British Rail Class 222

The East Midland Trains Class 222 Meridian Diesel Electric Multiple Unit was the first main line service I had been on during my trip in England this year. Boarded at the beautiful London St Pancras International, the service took me to Sheffield, 160 some miles to the north in just over 2 hours time. Due to the track condition of the Midland Main Line, the Class 222 was not developing her full potential to achieve her top speed of 125 mph, it was definitely a very comfy and relaxing ride (although in North American standards, the seats were very hard and small). More technical jargon about the Class 222 can be found on my post about the Class 220/221, as the 222 was an prettier and slightly evolved version of the 220 (lightweight non-tilt truck design). At her heart, Cummins QSK19 engines (1,159 cu. in. 6 cylinder) pumps out 750 horsepower under each car body. After some rearrangement by the Train Operating Companies over the years, the Class 222 now comes in 4, 5, or 7-car formations and are exclusively operated by East Midland Trains between London St Pancras and Sheffield, Nottingham, or Corby. The Class 222 was entered into service in 2003 by the TOC then Midland Mainline.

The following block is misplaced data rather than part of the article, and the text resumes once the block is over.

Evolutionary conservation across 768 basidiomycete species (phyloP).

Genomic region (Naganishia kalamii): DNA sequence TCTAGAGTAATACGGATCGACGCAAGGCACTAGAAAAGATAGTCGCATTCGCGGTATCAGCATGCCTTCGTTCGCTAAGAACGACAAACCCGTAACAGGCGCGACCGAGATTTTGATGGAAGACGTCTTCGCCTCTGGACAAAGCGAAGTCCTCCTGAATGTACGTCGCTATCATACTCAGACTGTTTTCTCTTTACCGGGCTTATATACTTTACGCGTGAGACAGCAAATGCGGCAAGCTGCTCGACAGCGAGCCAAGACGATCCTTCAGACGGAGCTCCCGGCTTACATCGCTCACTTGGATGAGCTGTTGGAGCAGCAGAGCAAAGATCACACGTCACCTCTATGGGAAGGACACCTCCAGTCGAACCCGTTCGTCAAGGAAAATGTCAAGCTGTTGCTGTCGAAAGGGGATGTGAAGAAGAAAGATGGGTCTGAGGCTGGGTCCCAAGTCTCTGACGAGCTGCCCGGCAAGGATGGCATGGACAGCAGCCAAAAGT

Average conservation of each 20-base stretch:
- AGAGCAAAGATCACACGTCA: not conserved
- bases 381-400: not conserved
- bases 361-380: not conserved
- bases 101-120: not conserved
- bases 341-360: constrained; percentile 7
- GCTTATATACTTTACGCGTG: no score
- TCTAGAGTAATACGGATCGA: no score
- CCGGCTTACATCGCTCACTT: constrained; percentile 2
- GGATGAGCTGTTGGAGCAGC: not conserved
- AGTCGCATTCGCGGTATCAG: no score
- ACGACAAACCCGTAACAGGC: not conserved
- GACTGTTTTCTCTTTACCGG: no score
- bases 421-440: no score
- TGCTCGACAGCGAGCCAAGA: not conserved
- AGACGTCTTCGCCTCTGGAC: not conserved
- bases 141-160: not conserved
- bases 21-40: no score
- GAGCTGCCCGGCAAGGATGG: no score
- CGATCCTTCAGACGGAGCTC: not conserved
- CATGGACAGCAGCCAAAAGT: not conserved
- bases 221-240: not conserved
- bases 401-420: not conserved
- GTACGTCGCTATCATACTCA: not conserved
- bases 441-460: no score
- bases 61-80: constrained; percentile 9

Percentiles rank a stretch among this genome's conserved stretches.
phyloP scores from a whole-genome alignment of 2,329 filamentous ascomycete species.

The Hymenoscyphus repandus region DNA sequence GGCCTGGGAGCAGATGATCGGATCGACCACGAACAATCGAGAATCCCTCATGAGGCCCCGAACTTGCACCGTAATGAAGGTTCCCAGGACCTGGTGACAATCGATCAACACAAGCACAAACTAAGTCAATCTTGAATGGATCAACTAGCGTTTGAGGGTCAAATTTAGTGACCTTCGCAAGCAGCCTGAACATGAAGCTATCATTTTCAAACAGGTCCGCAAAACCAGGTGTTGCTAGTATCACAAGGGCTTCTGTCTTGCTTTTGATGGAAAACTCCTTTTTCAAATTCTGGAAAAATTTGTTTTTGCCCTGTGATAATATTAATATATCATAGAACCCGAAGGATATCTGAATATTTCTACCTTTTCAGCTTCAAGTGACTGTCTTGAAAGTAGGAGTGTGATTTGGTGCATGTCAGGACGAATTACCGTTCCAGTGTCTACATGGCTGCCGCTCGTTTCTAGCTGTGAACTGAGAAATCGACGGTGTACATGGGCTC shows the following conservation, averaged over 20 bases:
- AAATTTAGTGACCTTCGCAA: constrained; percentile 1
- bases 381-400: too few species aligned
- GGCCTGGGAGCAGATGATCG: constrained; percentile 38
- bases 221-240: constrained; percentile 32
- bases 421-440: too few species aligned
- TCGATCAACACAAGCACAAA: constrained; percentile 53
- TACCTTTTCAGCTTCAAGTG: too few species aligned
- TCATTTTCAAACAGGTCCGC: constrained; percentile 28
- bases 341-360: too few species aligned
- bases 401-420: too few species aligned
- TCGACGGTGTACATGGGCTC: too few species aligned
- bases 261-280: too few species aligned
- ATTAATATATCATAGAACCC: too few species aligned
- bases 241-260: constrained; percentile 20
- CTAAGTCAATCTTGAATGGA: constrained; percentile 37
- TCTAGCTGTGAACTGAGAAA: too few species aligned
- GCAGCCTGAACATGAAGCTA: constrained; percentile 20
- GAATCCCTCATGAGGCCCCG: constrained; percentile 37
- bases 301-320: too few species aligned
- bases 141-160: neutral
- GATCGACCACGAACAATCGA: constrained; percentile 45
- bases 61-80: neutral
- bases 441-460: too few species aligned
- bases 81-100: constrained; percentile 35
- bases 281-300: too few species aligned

CrossCountry 220/221 (Left) and East Midland Trains 222 (Right) at Sheffield

Comments

Kali said…
They're not terribly popular for us UK folk; the seats are indeed small and cramped. The older High Speed Trains are usually better, although some of the TOCs ( like First GreatWestern ) are doing their best to make them as uncomfortable as possible.

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